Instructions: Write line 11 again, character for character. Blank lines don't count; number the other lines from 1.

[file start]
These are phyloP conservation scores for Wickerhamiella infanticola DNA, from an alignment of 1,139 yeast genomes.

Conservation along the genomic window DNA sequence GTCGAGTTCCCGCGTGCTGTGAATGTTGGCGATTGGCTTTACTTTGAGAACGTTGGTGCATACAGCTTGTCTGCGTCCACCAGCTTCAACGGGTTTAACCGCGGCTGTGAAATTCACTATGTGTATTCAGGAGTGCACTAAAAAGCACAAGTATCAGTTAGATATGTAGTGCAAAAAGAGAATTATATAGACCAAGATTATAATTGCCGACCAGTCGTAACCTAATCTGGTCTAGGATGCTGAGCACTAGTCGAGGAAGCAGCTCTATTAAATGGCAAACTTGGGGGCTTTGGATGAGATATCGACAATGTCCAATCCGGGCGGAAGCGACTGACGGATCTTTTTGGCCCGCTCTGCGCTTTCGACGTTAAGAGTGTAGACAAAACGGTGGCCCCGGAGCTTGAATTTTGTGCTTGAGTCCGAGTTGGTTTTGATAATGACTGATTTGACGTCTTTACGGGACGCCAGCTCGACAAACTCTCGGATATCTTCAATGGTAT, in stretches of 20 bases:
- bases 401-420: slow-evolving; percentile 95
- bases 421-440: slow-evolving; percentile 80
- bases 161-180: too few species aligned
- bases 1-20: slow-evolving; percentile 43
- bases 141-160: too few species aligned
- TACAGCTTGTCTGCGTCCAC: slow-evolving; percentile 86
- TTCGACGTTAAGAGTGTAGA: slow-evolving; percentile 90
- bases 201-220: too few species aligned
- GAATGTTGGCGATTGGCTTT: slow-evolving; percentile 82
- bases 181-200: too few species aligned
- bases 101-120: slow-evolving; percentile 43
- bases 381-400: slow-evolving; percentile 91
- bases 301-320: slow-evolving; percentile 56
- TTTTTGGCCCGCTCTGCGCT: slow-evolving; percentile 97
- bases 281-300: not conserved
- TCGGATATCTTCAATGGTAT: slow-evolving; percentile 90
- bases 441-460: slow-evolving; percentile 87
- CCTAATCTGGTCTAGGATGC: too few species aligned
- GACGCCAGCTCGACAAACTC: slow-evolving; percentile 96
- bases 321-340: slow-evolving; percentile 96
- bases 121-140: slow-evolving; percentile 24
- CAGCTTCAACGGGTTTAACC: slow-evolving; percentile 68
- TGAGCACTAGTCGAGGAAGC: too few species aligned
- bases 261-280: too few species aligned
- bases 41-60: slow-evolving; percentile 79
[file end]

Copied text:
- GAATGTTGGCGATTGGCTTT: slow-evolving; percentile 82